The push for ordinances was a reflection of poor floor management by the UPA. It was also unconstitutional.
The president reportedly refused to entertain the proposals for ordinances on a number of issues that the government now considers important. The main proposals related to important subjects like grievance redress, judicial accountability, etc. The president’s refusal to go the ordinance route was apparently motivated by the constitutional impropriety of promulgating ordinances when the government is going to face elections in a few weeks. This shelved the government’s flagship anti-graft measures, which it thought would bring substantial electoral dividends.
The above measures are no doubt essential to rid the administration of corruption. But these could have been brought before Parliament much earlier, after taking political parties in the opposition on board. If the Telangana bill could be passed by the present Parliament, there is no reason why these anti-graft bills could not have been passed. All that was required was deft floor management in both Houses. These could have been brought before Parliament and passed any time during the last two years as part of the normal legislative plan. If it wasn’t done, it was only because the government didn’t have a thought-out legislative plan.
There seems to have been some confusion in the public mind about how ordinances are promulgated. Article 123 of the Constitution empowers the president to promulgate an ordinance when: one, both Houses of Parliament are not in session; and two, circumstances exist that render it necessary for him to take immediate action. These circumstances can exist any time, but if they exist when both Houses of Parliament are in session, immediate legislation could meet the urgency of the situation. But if they arise when the Houses are not in session, the president can legislate temporarily, exercising his power under the above article. The necessity to take immediate action because of the circumstances is the ground on which an ordinance is promulgated. Using this power, ordinances have been promulgated even in respect of bills before Parliament. It has been justified on the ground that immediate action was necessary.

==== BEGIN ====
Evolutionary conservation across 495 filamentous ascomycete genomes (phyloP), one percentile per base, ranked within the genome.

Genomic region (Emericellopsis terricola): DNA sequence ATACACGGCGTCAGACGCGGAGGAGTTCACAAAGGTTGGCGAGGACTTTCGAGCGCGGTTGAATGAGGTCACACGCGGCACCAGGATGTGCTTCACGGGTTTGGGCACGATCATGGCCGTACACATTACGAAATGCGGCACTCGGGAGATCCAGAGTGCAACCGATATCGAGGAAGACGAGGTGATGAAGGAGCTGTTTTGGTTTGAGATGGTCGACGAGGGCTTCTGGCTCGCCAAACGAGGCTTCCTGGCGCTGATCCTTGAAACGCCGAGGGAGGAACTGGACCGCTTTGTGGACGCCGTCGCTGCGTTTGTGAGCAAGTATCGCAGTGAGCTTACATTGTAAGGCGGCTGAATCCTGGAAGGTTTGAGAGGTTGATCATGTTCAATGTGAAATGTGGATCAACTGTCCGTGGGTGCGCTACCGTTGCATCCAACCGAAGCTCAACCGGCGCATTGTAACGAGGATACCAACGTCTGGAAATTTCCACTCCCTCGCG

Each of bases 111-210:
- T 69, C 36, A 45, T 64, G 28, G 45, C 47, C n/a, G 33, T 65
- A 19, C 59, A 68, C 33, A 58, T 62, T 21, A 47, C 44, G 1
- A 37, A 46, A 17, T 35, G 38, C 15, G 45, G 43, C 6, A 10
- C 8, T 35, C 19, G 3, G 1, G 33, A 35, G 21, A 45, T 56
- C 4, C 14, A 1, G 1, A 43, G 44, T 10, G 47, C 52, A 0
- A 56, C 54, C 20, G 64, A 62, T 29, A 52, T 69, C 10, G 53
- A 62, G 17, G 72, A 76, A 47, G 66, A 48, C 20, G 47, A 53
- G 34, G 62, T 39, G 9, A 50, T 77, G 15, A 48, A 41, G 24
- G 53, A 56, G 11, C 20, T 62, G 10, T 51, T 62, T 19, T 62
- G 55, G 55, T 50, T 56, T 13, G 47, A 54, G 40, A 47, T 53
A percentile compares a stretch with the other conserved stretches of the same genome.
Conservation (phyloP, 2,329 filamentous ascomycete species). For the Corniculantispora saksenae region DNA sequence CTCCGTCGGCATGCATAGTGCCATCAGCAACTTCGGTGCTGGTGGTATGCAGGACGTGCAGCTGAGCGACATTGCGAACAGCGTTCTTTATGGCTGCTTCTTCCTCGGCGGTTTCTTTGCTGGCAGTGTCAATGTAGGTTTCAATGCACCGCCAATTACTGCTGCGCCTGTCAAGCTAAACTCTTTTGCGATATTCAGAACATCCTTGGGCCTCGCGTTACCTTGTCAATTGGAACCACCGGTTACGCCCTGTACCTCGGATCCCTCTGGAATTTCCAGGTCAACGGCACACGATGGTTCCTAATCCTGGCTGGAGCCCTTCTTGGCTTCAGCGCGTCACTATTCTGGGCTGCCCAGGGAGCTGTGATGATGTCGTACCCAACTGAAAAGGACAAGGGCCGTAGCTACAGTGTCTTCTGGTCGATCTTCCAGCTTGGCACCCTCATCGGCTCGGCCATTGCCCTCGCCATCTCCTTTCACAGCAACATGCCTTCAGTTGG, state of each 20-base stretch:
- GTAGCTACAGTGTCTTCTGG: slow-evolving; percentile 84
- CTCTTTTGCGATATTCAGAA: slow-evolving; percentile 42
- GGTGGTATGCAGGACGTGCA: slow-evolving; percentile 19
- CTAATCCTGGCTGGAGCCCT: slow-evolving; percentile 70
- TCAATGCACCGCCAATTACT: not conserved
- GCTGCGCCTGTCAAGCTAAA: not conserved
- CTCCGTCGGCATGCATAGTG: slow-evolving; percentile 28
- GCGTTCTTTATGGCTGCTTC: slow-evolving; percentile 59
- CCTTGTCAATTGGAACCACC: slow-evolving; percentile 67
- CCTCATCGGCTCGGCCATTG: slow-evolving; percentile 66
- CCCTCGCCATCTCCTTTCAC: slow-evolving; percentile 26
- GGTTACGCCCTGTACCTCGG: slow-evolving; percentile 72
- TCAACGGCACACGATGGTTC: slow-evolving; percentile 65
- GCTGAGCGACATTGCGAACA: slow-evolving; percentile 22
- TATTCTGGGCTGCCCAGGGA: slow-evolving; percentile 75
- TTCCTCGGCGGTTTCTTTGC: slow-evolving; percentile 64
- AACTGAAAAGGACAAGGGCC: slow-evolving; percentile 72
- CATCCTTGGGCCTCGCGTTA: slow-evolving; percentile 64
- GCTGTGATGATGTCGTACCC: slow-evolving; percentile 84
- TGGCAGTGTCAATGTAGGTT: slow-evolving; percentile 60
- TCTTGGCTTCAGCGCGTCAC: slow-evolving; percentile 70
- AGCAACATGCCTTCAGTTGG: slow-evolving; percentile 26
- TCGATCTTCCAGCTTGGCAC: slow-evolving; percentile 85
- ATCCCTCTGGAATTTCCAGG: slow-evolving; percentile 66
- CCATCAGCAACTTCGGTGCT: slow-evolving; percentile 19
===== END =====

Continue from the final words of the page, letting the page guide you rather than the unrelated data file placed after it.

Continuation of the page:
It seems, though, that the government was unable to show the existence of such circumstances when its ministers met the president. An ordinance is not and cannot be an answer to the lack of a proper legislative strategy. Anti-graft measures are necessary at all times and should have been in the statute books already. These were not to be brought before the nation after February 21 through ordinances, as if graft became serious and urgent only after the conclusion of the last session of the 15th Lok Sabha.
The media debate on the …continued »